An online journal of preparations and living in Riyadh, Saudi Arabia
Friday, June 3, 2011
5 modest proposals for Saudi Arabia
As a thought experiment, I’ve been toying with several ideas -- completely unsolicited by anyone of authority in the Kingdom, of course -- that could just possibly make life in Saudi Arabia better for everyone. And by “everyone” of course I mean “me.”
As I thought about this and asked colleagues, I decided on two basic ground rules:
a) changes or improvements could not violate any Islamic rules or principles, and
b) implementing them would not cost a fortune.
This eliminates all the questions about women driving, keeping stores open during prayer times, devising an efficient mass transit system, promoting tourism, making Saudi Arabian Airlines a less unpleasant experience or trying to get people to understand the concept of a queue.
So, whattya think?
1. Sidewalks. You literally cannot go more than 20 or 30 steps in most Riyadh neighborhoods without having to detour into the street. In fact, there’s no point even in using a sidewalk because the street is the real pedestrian path. This is true even on fancy streets like Olaya.
Here is a partial list of things a walker will find to obstruct his path: trees, dumpsters, open unmarked excavations, giant piles of dirt, parked cars, torn up concrete, more parked cars, building utility boxes, telecom company utility boxes and possibly some more parked cars.
So how about a program of building sidewalks, or requiring sidewalks, perhaps even on just one side of a street?
2. Building addresses. Try calling a cab to pick you up, inviting a friend over, giving directions or just having hot schwarmas delivered without a street address. Fire or police emergency? Forget it. Moreover, businesses shipping you goods hate delivering to a P.O. box.
So how about a program of putting addresses on buildings (and telling residents what they are while we’re at it)? I’m guessing there are, technically, addresses for most or all buildings that are known only in the most super-secret interior lock boxes of the Ministry of Addresses. I even heard mine one time. You might as well put an address on a schwarma for all the good it does. 3. Street names. While we’re dealing with streets, maybe we could simplify or at least coordinate the spelling of street names. Typically one just says to a driver “Go to Malaz Siteen and turn right at the McDonalds” or “Pepsi Road near the Tamimi.” That’s because no one wants to deal with tongue twisters like “Al Amir Muhammad Ibn Abdulaziz Rd.” or “Al Amir Muhammad Ibn Abdulaziz St.” or “Al Amir Abdulaziz Ibn Musa Id Ibn Jalawi St.” or “Al Amir Turki Ibn Abdulaziz Rd.” or “Al Amir Sa’ad Ibn Abdulaziz” or “Al Imam Abdulaziz Ibn Muhammad Ibn Saud.”(all spellings taken from the standard Farsi map.) And then there’s the Good Ship Lollipop which simply lists itself as being on Prince Mohammad Bin Abdul Aziz St. (Thalia St).” Or the Turkish restaurant at “Olaya-Prince Sultan St. Old 30.” (These were taken verbatim from actual business cards.) 4. Normalize spelling of Saudi names. Students ask why I try to get them to spell their names the same way all the time. I want them to come to a consistent transliteration based on how the tribe wants the name to sound (though I don’t explain it that way). Within the KSA it probably doesn’t matter (except to teachers who are trying to figure out if the Al Qatani on the exam is the same as the alqetani or the al-Ketaani on the attendance roster).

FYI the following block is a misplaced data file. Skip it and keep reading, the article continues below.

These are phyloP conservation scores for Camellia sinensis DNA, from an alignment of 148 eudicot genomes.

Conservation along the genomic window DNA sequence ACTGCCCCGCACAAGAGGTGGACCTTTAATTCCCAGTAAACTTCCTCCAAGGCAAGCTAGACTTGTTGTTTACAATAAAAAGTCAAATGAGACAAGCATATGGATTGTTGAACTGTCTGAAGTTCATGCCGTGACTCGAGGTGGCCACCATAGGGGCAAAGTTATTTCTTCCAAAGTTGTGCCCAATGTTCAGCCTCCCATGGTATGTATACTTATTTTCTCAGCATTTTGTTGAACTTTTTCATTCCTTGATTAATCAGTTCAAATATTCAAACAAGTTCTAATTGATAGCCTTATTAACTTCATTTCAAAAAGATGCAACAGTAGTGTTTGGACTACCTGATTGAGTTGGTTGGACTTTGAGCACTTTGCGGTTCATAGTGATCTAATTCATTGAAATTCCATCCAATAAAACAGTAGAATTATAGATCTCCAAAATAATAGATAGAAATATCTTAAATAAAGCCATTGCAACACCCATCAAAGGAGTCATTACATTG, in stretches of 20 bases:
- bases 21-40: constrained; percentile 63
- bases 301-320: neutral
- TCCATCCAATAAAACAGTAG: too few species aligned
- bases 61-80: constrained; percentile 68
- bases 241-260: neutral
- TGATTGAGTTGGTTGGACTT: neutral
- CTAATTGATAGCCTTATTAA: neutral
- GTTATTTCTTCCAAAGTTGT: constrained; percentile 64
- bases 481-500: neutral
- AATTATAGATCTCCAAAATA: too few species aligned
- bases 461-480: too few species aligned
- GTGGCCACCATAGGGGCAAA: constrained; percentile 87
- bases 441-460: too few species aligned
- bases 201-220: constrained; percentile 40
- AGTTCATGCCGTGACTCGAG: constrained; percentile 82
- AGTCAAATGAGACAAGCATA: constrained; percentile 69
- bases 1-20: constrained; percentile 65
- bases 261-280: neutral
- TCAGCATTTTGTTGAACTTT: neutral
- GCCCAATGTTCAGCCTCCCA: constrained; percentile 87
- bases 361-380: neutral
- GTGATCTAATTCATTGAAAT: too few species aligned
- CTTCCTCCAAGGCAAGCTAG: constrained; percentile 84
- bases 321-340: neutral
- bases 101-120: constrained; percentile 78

The reason I give is that anyone traveling outside the Kingdom will have a much easier time of things if he or she doesn’t have to explain why their name doesn’t match whatever list or form the airport guy, the college admissions officer, the bank officer or the police officer is using.
Several years ago, Cecil Taylor of The Straight Dope column came up with 12 ways to spell Qadhafi. The official U.S. Library of Congress rundown gives 32 different spellings.
The basic problem of course is that there is no generally accepted authority for Westernizing Arabic names, mostly because Arabic contains several sounds that have no equivalent in English. And many exquisite subtleties of Arabic pronunciation are mooshed together into a single character when the name gets romanized.
But perhaps the tribes could at least talk amongst themselves and decide if they want to be Al Anazi, Al Enazi, Al Anzi, Aal Anazi or Al Anazy.
Among the things that I include under “normalization” (that is, creating a consistent “norm” for names) would be what to do with the “al” – should it be Al Ghamdi, Al-Ghamdi, alghamdi or al-Ghamdi?
It all makes a difference in how names get alphabetized, which like it or not, helps society keep things in order and find you when you are lost.
5. Littering fines. This may be a losing battle but wouldn’t it be nice to walk down a street or visit a beautiful desert landmark without seeing a mountain of empty water bottles, used tissues, juice containers, tea bags, blue bags, half-eaten schwarmas, cigarette butts, empty cigarette packs, Barbican bottles, dead butane lighters, tin cans, torn up bits of paper and…of course, the ubiquitous 10 SR STC phone card?
Naturally, it does no good to simply put up a sign saying “No littering.” You might as well put up a sign saying “No ants!” at your next desert kabsa BBQ.
No, an anti-littering ordinance would have to have serious consquences, much like the photo radar cameras that have struck fear into the hearts of red-light runners and speeders…well some of them anyway.
So there we have ‘em. Five fairly reasonable ideas that won’t cause major disruptions in the social fabric but could just make your life (and by “your” I mean “my”) a little more civilized.
Got your own ideas? Remember the two conditions.
The Ministry of Pretty Good Ideas awaits your input.
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